Okay, let’s get one thing straight, I can’t imagine for the life of me my favorite authors blogging. Keeping a journal, yes – it’s the repository of all things that come to you at 4 a.m. that you don’t want to lose, among other things and I’ve filled 127 in the last 30 years- 127!- but that’s for my eyes only, to make sense of things, develop stories and file away.
Plenty of authors blog; some don’t. And of course until the ‘90s, nobody did. Even if it were available in his day, Henry David Thoreau might well have considered eschewing the likes of WordPress a desirable form of civil disobedience. The authors of the Lost Generation certainly weren’t plugging in their AirBooks at Les Deux Magots. It’s a wonder in the days of limited means of communication that they garnered an audience at all. In his Nobel speech, Ernest Hemingway said, “Writing, at its best, is a lonely life.” It is at its very best solitary, but
not necessarily lonely. Hemingway added, “(The writer) grows in public stature as he sheds his loneliness and often his work deteriorates.”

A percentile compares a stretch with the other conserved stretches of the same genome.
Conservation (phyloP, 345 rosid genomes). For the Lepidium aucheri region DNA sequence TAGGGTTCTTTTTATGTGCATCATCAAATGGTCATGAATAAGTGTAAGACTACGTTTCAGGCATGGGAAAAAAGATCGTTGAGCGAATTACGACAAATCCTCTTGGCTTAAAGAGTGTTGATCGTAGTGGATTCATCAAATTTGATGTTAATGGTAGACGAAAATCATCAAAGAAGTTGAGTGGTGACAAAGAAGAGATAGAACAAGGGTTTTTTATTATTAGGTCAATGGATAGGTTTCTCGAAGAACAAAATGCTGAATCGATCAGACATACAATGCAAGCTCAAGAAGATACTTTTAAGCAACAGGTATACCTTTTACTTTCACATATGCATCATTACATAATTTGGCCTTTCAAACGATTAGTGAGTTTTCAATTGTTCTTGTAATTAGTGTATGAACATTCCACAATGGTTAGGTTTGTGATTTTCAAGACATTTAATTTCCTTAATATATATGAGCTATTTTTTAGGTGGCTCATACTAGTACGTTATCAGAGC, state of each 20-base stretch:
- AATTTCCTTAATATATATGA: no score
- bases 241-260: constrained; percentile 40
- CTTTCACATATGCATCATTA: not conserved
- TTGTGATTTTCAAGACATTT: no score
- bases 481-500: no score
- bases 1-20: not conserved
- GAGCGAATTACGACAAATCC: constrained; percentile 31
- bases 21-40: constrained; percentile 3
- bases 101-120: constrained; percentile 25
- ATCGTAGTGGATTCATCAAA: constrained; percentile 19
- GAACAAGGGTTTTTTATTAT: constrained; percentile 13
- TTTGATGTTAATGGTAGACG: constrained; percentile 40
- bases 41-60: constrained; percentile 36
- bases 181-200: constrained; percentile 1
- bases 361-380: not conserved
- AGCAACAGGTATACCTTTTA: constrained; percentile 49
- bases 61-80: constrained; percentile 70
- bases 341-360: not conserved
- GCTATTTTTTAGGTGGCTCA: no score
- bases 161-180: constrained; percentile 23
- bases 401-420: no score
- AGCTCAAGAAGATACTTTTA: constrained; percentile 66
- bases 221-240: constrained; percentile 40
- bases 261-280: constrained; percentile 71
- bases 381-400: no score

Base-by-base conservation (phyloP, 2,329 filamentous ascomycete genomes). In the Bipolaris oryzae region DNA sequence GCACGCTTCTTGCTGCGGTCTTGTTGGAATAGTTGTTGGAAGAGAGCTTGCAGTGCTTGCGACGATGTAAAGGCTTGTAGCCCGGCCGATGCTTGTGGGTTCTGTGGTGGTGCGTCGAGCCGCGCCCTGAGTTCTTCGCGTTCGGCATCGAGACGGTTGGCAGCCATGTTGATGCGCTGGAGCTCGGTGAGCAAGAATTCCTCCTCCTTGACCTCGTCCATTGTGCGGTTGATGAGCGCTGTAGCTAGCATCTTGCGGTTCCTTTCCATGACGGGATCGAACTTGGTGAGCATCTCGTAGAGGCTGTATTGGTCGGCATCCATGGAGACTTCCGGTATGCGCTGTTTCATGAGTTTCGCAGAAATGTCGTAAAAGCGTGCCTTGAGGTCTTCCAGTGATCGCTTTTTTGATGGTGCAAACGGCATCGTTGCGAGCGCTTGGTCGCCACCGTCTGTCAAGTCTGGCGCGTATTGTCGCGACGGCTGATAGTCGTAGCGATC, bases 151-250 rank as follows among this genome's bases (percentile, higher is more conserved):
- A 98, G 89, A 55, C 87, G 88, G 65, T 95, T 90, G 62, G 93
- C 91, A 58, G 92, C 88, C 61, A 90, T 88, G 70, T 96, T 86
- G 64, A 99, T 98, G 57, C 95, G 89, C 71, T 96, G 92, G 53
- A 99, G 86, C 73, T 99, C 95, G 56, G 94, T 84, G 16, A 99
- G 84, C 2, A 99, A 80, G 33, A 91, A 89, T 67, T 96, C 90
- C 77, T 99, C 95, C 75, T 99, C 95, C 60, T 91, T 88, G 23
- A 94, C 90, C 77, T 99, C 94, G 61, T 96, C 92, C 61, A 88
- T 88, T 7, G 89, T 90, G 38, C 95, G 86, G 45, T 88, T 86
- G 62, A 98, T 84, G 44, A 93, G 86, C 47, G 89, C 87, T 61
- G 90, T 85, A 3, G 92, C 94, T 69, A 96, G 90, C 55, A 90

Something’s got to be said for keeping it to yourself.
How would Hemingway – or Fitzgerald or the notoriously private J.D. Salinger- react if asked to keep a blog? What words would be exchanged if Maxwell Perkins said, “Ernest, I suggest you start writing a blog to build your readership.”
I have no doubt that he would reply with a two-word epithet and head to the savannah with a new book and a new wife in the works.
But these are the 2010s.
I don’t have a pith helmet or a quick escape to Tanzania planned. I have a book in the works and will row with the flow, quelling my urge to steer backwards toward the quietude of my personal Walden Pond, at least once a week. Stay tuned.